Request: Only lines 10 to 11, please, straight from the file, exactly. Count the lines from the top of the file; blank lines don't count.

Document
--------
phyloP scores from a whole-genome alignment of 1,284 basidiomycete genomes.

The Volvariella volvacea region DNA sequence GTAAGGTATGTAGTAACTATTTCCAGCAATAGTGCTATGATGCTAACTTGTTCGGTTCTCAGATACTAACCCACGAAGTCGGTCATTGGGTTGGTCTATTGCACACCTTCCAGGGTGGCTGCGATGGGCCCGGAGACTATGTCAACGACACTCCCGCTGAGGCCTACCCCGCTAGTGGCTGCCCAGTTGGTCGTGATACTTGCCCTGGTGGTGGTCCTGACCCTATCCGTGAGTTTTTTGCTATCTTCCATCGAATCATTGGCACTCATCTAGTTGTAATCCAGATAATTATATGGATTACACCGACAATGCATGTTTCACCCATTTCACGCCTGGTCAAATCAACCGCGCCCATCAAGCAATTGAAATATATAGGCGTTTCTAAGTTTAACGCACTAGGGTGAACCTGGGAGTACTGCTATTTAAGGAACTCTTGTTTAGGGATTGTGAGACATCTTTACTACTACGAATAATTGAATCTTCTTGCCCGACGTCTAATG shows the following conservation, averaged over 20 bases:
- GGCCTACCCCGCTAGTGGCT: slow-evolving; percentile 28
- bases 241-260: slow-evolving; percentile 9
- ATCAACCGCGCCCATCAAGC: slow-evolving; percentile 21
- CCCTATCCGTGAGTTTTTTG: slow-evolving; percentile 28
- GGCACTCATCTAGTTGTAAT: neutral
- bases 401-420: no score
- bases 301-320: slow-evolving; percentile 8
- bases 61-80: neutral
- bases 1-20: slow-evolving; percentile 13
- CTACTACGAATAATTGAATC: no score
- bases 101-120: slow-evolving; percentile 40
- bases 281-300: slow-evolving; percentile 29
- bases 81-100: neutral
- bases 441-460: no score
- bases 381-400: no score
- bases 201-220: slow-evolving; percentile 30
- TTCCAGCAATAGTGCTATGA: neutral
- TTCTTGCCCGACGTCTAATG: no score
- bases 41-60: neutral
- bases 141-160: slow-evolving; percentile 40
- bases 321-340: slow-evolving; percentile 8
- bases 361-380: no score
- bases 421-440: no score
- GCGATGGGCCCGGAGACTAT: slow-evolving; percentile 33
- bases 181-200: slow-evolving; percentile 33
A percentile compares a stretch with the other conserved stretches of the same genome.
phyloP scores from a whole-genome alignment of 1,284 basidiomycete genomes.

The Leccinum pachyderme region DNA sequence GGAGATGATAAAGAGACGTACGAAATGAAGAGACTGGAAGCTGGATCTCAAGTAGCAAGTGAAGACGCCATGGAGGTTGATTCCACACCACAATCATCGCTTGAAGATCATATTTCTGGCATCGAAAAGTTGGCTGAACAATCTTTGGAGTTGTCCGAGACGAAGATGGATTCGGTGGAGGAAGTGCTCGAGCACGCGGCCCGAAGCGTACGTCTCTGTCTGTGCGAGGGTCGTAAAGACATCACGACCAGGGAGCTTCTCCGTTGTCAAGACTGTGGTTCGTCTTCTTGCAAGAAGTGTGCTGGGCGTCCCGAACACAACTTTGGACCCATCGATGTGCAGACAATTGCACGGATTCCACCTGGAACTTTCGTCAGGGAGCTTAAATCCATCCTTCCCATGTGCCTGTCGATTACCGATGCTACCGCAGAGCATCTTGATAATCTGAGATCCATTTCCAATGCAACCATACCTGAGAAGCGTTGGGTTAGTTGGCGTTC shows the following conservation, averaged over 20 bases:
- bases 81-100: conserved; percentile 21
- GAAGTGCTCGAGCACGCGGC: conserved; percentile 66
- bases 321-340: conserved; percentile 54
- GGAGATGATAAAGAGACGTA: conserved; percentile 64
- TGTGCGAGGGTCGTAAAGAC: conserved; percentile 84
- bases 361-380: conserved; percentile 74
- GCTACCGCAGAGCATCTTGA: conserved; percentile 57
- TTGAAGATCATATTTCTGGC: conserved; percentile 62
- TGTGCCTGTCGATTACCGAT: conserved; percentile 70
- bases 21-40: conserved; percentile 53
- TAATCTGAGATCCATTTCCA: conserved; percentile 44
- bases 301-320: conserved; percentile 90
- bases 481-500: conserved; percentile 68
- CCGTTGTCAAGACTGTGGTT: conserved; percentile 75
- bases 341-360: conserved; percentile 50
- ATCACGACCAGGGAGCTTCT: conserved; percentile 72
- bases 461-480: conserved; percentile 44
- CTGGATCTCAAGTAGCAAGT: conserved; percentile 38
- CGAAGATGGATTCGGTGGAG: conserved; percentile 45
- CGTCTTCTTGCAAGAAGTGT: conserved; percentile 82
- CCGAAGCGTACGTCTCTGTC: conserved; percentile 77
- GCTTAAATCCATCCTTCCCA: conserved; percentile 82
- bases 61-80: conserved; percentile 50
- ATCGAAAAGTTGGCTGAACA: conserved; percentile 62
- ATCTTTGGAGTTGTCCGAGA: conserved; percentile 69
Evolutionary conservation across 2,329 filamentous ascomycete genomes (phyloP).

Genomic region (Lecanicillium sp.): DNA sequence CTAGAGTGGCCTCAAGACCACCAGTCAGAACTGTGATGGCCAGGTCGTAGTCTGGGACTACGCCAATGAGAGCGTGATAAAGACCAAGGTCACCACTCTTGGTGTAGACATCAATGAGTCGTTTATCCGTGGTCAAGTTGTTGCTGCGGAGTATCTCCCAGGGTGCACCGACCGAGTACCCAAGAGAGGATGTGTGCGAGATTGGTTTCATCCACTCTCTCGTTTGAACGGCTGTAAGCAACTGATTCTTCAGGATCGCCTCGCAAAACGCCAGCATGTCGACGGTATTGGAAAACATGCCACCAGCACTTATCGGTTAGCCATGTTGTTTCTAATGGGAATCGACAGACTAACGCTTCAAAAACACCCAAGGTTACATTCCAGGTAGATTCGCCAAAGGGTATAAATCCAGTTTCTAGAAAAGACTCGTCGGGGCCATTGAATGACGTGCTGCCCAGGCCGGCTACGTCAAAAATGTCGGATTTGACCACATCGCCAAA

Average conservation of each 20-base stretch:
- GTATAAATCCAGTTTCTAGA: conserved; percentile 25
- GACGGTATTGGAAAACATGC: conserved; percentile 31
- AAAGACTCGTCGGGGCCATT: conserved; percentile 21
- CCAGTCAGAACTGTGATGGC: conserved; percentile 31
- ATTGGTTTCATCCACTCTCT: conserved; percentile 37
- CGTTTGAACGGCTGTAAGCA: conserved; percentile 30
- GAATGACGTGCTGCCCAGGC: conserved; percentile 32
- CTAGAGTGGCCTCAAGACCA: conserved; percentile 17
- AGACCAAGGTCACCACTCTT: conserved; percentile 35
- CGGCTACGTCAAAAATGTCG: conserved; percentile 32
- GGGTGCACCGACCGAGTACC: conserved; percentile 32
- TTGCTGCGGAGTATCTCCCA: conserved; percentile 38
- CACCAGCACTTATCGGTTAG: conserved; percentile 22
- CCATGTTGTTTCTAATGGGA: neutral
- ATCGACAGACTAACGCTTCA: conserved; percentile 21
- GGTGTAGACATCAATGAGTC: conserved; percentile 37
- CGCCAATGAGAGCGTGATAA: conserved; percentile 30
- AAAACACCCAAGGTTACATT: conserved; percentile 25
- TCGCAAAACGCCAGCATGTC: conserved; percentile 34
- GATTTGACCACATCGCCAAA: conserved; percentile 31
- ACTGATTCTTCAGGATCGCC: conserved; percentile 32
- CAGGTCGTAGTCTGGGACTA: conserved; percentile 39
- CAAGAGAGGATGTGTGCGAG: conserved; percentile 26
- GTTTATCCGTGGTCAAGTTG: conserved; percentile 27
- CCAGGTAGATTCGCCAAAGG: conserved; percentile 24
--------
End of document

- bases 61-80: neutral
- bases 1-20: slow-evolving; percentile 13